CBS News Analyst Gen. Perry Smith examines the worst-case scenarios for the war against Iraq, and tells why they may be based more on fear than fact - especially as the allied advance pushes closer and closer to Baghdad.
Many pundits and "experts" have predicted a number of scenarios that would make the war against Iraq especially difficult.
Most of these predictions have not come true in the first few days of the campaign and, in my judgment, are not likely to come true as the war continues to its end.
Let me outline these predictions and provide my best judgment on why these Iraqi actions have not occurred and, more importantly, are unlikely to take place in the future. Lighting off the oil wells. With most of the oil wells, oil refineries and oil distribution centers now under the control of coalition forces, it is too late for Iraq to take much action in this area. Very fast action on the part of special operations forces and regular Army, Marine and British units precluded Iraq from torching the wells within the first couple of days of combat action. I don't think Saddam fully understood how quickly he would lose control of these oil facilities. Use of chemical and biological weapons against coalition forces. If Saddam Hussein was going to be effective in significantly slowing the progress of coalition forces towards Baghdad, he should have used chemical or biological weapons (or both) in the first few days of the attack. As each day passes, it is less likely that he will use them since his forces are becoming less loyal as they endure heavy bombardment from the air. Also, his commanders will be more and more reluctant to follow his orders when they realize how soon the war will be over. Even if a few chemical or biological weapons are used, it is not likely that they will be effective in stopping the march to Baghdad. Using Iraqi civilians to slow the advance. Another doomsday scenario which has not come to pass has been the forced evacuation of the cities of civilians, who, as refugees, would have seriously hampered the fast movement toward Baghdad. Blowing the dams to flood large portions of Iraq. This has not happened and is now quite unlikely to happen since Saddam's ability to execute that option diminishes as more and more Iraqi territory comes under the control of coalition forces.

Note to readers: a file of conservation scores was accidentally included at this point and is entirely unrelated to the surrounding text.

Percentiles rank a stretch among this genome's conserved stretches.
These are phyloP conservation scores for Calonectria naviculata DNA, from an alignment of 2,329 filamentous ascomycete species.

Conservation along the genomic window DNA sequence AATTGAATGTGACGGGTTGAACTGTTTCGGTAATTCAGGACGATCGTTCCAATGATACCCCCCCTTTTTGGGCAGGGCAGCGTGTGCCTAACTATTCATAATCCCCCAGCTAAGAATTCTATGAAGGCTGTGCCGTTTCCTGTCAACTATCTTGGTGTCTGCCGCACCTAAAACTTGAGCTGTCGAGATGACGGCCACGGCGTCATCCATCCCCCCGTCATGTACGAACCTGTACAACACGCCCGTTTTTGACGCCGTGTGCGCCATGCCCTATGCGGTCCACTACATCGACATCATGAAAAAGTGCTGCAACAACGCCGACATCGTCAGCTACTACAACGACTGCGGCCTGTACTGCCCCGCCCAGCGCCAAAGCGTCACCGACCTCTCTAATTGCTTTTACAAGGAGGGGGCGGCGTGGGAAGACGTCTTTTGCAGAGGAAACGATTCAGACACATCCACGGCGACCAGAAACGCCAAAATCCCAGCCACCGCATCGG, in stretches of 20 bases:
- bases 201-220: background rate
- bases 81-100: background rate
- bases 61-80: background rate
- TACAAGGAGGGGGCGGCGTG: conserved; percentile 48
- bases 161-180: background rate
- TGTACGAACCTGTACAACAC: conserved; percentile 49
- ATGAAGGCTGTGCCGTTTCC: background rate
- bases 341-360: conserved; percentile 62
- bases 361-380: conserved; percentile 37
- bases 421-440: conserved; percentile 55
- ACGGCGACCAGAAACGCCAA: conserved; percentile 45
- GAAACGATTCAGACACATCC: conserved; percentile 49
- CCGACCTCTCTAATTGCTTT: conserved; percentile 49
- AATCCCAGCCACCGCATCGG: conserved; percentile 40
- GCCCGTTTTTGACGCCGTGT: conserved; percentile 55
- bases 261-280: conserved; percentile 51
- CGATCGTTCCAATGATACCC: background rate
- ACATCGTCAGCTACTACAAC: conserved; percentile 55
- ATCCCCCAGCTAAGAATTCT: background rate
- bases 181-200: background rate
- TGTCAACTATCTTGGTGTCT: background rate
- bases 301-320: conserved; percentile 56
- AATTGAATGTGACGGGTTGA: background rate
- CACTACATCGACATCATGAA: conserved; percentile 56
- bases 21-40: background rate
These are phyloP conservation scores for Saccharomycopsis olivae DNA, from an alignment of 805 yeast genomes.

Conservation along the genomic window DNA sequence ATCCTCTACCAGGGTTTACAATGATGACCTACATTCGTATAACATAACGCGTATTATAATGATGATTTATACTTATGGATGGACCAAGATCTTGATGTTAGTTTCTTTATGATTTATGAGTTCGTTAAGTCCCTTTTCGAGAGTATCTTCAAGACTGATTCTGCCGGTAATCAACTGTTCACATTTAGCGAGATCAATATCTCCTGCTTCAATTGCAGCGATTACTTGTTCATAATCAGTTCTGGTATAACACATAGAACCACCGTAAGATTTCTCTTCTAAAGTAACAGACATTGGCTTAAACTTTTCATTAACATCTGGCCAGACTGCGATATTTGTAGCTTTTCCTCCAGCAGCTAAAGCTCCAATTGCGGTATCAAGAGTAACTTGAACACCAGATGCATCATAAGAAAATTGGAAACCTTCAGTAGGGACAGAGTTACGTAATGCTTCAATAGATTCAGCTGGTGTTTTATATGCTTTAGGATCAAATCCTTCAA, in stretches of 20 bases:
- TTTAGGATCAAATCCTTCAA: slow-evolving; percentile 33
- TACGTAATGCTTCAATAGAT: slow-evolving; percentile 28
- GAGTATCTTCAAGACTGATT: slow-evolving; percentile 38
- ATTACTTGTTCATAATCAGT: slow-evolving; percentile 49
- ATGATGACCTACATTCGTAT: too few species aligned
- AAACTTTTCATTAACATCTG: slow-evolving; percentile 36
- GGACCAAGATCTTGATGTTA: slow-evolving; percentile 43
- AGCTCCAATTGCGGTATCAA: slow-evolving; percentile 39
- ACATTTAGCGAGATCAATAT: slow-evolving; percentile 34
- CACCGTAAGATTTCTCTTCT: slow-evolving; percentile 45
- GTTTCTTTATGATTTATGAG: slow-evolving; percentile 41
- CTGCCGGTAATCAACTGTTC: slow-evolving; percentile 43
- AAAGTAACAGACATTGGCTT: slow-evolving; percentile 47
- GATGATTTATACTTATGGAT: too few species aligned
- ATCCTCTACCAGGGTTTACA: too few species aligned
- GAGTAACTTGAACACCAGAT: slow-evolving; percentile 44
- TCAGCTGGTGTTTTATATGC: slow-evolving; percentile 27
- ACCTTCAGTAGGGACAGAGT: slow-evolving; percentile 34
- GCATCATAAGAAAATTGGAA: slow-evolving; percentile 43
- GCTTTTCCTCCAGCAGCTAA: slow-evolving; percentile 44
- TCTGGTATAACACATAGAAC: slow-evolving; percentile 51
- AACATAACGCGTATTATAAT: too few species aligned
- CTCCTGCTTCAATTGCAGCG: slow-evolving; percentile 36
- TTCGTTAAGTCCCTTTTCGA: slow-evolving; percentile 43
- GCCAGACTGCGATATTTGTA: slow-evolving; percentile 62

It is quite difficult to analyze why Saddam has not taken the actions outlined above.
However, some knowledgeable analysts feel that Saddam chose not to take these actions prior to the beginning of hostilities or during the early days of the war because he thought he would win the war by inflicting heavy casualties on the Americans and causing the U. S. to give up the cause.
I agree with these analysts. After observing the Americans leaving Vietnam in the 1975, Lebanon in the 1984 and Somalia in 1994, Saddam made the judgment that American governments have a very low tolerance for U.S. casualties and will cut and run quite quickly when combat deaths mount.
Hence, thinking he was going to win the present war, there was no reason to take these actions.
When the end is near, his options will become fewer and fewer and it will be less and less likely that his commanders will follow his orders in any case.
When I asked an expert on these matters, CBS News Analyst Steve Black, when Saddam will realize that he will lose this war, Black answered, "Thirty seconds before we kick down the door in his hiding place."
Major General Perry M Smith, USAF (ret.) is a consultant to CBS News. He is the author of six books including Rules and Tools for Leaders, Assignment Pentagon, A Hero Among Heroes and The Air Force Plans for Peace. His email address is firstname.lastname@example.org.
By Perry M. Smith
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